A small group has big plans for Kenyon’s writing sphere. On Monday through Thursday of this week, a group of 15 students are gathering nightly in Davis House’s seminar room to sample the College’s first science-writing workshop, the trial run for a possible future course.
Professor of Biology Chris Gillen, Professor of English Sergei Lobanov-Rostovsky and Elizabeth Lopatto ’06, science editor of The Verge, an online publication that reports on technology, science, art and culture, are leading the workshop. Though the workshop is only a few days long, Lopatto said she hopes students will acquire editing skills and a reading list that will help them further pursue science writing. Students attending the workshop started the week with a piece of writing and were slated to work on self-editing and rewriting during the four class meetings.
While the term “science writing” might bring images of lab reports and empirical journal articles to mind, the key word is “workshop.” This trial workshop is similar to Kenyon’s creative-writing workshop courses, apart from its science theme.
The goal of the workshop is to teach students how to convert scientific jargon into a language that is accessible to a broader audience. Lobanov-Rostovsky anticipated that students would be able to exercise their creative-writing skills by making their science ideas more than just readable — but also literary.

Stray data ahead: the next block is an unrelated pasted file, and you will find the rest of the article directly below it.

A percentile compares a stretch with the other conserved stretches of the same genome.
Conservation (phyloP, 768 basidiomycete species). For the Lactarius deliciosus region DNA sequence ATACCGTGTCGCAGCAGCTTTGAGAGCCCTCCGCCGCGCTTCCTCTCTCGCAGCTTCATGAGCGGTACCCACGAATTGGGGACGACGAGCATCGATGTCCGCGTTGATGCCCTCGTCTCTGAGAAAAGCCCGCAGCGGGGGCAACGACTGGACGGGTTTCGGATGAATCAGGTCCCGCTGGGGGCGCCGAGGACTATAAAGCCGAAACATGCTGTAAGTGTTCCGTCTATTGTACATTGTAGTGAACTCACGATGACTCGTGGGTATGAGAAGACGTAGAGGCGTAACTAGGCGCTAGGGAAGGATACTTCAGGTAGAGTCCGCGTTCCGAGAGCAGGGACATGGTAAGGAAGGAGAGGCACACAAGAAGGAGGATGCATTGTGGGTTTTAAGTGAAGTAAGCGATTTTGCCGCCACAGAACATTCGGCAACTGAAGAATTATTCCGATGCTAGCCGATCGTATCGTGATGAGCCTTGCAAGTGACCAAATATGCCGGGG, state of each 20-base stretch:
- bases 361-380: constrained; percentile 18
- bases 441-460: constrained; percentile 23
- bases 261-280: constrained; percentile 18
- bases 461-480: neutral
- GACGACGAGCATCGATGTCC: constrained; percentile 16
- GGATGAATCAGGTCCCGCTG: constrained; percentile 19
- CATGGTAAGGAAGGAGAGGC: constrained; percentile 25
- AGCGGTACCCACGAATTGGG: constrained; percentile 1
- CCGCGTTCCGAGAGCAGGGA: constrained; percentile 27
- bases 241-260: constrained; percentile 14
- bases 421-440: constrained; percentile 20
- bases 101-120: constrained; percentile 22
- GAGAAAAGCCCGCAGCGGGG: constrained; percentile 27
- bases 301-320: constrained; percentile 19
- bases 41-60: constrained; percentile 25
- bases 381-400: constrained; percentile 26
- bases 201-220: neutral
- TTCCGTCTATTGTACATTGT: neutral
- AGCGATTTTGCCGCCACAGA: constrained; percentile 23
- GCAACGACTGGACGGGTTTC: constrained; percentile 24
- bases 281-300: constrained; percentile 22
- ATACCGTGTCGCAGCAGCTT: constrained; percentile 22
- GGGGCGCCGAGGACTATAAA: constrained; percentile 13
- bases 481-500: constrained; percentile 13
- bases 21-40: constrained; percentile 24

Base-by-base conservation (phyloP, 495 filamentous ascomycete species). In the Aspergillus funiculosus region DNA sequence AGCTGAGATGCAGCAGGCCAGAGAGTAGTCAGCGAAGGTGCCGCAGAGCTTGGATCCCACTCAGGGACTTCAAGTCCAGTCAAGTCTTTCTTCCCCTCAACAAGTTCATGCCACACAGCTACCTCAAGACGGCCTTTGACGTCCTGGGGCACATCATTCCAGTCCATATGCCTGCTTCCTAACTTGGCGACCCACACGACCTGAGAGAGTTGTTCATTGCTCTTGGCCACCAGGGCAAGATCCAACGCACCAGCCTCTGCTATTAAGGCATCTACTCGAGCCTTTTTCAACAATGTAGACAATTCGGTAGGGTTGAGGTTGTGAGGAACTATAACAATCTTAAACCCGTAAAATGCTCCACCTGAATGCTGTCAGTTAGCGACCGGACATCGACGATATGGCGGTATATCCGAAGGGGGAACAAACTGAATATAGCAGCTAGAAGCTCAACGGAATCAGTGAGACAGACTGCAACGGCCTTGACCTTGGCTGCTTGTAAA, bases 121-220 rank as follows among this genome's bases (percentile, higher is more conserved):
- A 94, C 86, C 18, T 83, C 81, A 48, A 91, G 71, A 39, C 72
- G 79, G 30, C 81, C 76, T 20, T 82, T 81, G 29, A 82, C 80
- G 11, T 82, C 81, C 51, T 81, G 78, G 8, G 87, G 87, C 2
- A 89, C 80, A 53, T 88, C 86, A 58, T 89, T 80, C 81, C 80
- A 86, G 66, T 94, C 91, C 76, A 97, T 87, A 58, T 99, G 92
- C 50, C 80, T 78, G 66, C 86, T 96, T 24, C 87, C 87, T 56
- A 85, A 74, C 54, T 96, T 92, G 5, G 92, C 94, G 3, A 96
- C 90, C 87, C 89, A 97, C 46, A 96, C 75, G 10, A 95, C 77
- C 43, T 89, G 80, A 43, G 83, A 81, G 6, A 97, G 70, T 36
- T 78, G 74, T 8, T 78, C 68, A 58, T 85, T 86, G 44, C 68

The combination of literature and science is growing in recognition; books like Silent Spring, The Immortal Life of Henrietta Lacks and The Tipping Point are just a few members of the genre.
The workshop is not just for science students, Lobanov-Rostovsky said. There are “natural points of contact between the humanities and the sciences,” he said, and the workshop leaders hope interested students with diverse academic backgrounds will make up the workshop’s participants. “What’s fun about this is the collaboration,” Gillen said.
Rachel Maas ’17, a chemistry major, said she has long been interested in science writing and is considering it as a possible career path. Maas’s goal in the workshop is to practice removing herself from a scientific subject so that it becomes more literary.
“I hope that it’ll make me a little more aware of the word choices I’m making and how the audience takes in that word choice,” she said.
“We want to create settings where, together — the College and students — can explore how you do that,” Gillen said when discussing how science can be literary.
“The kind of science education they get here is better and certainly different than what they get at other institutions,” Gillen said, attributing it to the fact that scientists at Kenyon emphasize communication and writing.